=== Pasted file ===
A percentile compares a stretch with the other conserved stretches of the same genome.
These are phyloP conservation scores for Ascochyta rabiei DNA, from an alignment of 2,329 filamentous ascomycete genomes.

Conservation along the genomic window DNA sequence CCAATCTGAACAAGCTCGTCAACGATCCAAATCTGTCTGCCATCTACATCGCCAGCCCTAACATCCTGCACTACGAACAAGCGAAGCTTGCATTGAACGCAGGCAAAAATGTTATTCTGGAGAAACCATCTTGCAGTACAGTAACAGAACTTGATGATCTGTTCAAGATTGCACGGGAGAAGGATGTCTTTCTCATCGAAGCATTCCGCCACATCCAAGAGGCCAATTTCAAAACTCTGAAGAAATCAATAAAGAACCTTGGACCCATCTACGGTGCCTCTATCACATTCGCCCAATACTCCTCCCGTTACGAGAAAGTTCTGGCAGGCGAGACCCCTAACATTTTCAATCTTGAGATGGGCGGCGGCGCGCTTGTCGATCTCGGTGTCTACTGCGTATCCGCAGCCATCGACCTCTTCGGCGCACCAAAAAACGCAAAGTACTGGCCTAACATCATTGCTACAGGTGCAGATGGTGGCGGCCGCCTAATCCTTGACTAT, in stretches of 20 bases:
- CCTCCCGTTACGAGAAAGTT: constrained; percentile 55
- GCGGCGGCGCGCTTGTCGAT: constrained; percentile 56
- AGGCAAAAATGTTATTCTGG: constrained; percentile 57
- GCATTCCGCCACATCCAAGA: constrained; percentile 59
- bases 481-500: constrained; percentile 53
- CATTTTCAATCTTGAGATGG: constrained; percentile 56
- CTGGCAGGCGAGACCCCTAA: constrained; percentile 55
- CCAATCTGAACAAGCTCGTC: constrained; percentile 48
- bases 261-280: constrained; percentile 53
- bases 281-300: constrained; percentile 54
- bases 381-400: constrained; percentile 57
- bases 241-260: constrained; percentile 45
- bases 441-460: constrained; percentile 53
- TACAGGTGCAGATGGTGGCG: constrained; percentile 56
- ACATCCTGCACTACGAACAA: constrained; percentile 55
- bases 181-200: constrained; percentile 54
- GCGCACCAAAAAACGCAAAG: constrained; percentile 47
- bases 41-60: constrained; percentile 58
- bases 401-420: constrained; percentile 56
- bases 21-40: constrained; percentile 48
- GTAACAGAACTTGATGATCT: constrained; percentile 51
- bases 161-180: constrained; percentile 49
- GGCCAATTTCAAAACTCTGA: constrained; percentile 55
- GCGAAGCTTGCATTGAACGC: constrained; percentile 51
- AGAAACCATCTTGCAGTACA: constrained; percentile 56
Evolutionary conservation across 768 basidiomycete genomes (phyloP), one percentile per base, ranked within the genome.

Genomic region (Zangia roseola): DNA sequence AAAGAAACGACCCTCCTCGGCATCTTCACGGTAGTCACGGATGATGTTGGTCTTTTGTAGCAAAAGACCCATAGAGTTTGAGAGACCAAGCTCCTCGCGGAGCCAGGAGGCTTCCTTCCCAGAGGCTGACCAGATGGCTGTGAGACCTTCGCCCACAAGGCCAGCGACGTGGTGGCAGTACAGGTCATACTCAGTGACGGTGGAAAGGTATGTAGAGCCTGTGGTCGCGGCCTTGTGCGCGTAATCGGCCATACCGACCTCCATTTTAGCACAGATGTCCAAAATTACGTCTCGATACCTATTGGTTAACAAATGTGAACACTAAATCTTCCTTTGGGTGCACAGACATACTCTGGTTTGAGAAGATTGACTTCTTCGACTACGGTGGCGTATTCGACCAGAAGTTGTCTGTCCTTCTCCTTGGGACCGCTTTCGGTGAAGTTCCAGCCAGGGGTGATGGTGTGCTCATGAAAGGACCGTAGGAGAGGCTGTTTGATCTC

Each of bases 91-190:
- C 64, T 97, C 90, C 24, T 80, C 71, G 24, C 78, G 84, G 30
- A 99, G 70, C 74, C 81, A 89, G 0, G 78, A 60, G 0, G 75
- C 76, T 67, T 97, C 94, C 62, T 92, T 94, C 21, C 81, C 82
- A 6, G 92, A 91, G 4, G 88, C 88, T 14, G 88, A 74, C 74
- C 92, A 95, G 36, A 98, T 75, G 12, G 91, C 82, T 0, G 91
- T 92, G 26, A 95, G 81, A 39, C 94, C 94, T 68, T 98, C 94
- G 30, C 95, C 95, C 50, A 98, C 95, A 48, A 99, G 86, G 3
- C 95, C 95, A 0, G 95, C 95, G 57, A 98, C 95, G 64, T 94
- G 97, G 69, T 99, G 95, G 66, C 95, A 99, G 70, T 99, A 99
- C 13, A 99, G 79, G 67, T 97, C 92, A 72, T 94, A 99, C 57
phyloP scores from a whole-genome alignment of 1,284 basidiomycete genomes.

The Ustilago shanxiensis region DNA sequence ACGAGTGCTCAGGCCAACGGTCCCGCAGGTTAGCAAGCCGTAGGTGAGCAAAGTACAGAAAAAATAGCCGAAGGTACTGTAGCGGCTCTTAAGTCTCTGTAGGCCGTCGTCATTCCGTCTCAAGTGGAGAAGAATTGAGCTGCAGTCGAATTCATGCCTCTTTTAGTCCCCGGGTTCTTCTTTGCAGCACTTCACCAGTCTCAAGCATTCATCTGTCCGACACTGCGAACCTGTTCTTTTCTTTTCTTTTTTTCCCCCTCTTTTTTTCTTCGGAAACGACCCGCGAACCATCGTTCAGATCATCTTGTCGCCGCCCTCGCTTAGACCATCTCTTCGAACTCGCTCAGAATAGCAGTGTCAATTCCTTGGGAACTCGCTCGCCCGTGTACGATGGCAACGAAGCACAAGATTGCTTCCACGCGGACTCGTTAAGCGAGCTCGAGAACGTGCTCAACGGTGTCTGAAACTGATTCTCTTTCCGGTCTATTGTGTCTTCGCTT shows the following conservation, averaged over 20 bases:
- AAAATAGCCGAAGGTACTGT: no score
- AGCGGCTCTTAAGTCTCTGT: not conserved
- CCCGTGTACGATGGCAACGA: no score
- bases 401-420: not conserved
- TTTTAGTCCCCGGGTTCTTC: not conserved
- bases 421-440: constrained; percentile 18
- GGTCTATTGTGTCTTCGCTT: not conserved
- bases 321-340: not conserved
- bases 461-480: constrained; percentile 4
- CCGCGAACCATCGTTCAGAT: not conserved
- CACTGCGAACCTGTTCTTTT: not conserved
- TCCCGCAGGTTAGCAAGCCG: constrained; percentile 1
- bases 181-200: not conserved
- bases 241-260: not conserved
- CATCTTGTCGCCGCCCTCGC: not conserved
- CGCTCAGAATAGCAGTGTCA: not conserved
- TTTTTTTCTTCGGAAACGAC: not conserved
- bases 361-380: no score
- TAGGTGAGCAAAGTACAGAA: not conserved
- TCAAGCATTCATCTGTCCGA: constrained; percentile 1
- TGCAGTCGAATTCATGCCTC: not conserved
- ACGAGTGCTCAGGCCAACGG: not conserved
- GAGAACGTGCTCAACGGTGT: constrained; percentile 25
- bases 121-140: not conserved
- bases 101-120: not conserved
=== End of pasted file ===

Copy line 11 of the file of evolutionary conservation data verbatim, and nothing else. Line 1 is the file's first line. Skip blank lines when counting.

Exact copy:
- CCAATCTGAACAAGCTCGTC: constrained; percentile 48